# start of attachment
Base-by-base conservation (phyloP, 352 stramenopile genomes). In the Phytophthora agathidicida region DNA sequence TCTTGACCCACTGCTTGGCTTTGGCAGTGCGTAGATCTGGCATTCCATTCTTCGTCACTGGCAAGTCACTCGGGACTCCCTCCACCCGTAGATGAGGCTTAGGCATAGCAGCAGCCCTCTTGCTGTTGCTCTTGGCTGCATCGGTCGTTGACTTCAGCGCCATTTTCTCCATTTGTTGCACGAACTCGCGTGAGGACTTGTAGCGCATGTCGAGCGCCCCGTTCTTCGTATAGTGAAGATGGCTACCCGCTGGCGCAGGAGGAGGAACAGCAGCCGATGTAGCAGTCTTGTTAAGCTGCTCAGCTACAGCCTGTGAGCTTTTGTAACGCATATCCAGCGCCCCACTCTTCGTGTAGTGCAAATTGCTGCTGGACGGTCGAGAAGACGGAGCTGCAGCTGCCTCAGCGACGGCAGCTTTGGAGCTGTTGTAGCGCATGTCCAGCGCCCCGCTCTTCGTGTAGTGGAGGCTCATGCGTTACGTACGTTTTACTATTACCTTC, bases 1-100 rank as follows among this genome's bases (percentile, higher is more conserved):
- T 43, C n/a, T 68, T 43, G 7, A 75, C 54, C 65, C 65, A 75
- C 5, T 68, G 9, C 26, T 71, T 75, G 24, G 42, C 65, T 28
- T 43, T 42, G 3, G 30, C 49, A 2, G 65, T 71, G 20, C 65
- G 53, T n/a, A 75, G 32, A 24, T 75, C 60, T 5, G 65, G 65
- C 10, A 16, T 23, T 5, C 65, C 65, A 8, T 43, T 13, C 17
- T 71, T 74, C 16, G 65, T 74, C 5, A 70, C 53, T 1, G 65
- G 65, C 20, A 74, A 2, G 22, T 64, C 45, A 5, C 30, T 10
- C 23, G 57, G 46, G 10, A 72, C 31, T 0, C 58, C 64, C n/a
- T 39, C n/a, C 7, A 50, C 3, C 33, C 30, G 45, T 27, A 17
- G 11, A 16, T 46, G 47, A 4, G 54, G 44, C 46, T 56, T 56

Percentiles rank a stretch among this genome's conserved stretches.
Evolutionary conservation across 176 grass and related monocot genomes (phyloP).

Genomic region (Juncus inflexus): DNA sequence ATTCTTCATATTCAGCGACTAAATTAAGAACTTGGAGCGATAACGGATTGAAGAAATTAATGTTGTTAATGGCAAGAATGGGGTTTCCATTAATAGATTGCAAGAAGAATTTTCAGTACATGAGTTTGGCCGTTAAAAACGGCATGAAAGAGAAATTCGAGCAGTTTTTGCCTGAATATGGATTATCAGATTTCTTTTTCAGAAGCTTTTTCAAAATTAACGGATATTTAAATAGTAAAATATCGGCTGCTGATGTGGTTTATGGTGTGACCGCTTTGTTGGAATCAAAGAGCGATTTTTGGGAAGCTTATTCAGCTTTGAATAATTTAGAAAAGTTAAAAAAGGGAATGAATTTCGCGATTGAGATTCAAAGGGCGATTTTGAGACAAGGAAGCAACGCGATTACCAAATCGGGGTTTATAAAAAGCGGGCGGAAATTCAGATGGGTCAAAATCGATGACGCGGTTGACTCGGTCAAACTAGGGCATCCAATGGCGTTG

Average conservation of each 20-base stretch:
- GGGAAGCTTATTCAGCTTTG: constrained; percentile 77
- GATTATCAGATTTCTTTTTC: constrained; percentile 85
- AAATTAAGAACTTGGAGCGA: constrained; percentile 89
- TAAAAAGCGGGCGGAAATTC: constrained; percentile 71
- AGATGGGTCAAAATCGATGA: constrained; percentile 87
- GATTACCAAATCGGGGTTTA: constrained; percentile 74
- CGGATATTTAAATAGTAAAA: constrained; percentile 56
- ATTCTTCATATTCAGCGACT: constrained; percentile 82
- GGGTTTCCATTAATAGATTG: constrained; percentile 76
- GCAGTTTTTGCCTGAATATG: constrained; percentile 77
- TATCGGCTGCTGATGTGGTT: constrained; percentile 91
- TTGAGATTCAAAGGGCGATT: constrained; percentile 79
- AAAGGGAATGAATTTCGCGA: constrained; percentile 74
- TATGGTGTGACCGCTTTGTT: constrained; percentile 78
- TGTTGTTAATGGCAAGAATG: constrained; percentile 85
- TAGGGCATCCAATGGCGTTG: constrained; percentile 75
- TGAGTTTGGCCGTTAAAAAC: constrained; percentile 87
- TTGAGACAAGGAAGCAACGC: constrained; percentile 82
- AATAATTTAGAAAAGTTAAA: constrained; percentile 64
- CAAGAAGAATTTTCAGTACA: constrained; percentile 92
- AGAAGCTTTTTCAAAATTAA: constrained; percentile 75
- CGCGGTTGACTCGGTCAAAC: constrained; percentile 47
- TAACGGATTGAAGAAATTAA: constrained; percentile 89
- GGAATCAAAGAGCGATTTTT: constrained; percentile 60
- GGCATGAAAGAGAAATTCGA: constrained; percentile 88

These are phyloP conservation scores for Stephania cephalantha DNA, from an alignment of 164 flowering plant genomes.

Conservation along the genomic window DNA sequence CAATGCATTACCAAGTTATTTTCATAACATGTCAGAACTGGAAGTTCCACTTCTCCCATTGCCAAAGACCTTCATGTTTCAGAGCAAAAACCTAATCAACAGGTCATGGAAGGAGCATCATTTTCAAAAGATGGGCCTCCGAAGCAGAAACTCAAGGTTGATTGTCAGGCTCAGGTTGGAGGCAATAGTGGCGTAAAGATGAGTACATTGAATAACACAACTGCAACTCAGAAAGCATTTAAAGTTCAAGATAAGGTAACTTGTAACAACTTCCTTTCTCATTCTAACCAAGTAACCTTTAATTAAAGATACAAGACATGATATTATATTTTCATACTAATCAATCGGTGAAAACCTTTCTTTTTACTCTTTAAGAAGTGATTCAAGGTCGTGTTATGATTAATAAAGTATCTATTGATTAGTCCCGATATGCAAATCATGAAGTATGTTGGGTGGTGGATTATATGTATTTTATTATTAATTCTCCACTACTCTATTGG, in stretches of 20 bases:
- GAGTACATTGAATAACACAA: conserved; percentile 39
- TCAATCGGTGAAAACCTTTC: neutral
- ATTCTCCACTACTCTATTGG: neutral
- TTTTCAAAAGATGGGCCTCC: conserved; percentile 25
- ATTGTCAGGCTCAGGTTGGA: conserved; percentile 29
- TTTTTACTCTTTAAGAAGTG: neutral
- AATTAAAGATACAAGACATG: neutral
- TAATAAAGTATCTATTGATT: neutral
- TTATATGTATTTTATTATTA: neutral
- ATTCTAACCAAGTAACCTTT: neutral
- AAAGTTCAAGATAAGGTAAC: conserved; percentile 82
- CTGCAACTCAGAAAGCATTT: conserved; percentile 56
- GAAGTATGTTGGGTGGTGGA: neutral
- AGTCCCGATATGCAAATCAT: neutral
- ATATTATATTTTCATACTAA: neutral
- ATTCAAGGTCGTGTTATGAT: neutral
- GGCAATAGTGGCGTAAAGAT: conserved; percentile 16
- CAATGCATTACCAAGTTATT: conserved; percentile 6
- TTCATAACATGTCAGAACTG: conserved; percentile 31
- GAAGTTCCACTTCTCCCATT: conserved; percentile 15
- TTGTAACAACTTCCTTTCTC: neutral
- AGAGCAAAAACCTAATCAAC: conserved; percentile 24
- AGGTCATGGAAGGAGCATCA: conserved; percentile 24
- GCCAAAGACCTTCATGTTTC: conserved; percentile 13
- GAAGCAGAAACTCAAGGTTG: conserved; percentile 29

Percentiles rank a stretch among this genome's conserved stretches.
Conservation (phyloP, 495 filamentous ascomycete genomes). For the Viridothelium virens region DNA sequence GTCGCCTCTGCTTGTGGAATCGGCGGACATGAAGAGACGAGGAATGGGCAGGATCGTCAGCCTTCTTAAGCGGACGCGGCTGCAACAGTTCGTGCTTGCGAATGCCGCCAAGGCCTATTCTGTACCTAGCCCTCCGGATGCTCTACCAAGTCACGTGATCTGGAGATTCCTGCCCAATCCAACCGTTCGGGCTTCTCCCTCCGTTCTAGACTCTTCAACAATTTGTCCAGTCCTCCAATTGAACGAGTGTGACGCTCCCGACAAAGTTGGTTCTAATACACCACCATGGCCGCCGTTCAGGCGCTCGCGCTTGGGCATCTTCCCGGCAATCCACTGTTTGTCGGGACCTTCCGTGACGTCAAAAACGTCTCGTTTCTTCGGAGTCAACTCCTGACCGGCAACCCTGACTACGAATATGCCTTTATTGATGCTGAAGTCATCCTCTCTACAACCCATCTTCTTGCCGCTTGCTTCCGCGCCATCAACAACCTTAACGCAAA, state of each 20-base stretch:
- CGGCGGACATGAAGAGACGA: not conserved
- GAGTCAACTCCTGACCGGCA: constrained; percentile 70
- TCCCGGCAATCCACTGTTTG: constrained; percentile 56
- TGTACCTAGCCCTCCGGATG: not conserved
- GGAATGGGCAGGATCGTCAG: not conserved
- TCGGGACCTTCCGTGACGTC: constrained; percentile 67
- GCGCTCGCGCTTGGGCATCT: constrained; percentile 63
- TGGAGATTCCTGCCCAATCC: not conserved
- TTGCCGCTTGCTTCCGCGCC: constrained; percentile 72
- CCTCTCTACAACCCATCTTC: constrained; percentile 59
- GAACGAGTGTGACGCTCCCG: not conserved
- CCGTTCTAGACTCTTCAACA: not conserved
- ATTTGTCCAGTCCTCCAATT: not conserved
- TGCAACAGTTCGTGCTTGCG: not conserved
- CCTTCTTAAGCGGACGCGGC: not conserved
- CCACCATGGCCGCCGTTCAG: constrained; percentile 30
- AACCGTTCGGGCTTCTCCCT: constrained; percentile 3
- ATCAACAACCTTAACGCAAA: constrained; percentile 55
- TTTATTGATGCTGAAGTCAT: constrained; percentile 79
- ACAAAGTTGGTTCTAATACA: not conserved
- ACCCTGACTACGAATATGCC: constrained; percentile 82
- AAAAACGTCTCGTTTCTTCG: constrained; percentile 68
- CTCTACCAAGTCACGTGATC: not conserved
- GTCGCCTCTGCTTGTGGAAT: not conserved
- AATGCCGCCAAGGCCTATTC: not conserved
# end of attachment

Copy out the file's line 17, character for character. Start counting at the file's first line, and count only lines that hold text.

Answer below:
- GATTATCAGATTTCTTTTTC: constrained; percentile 85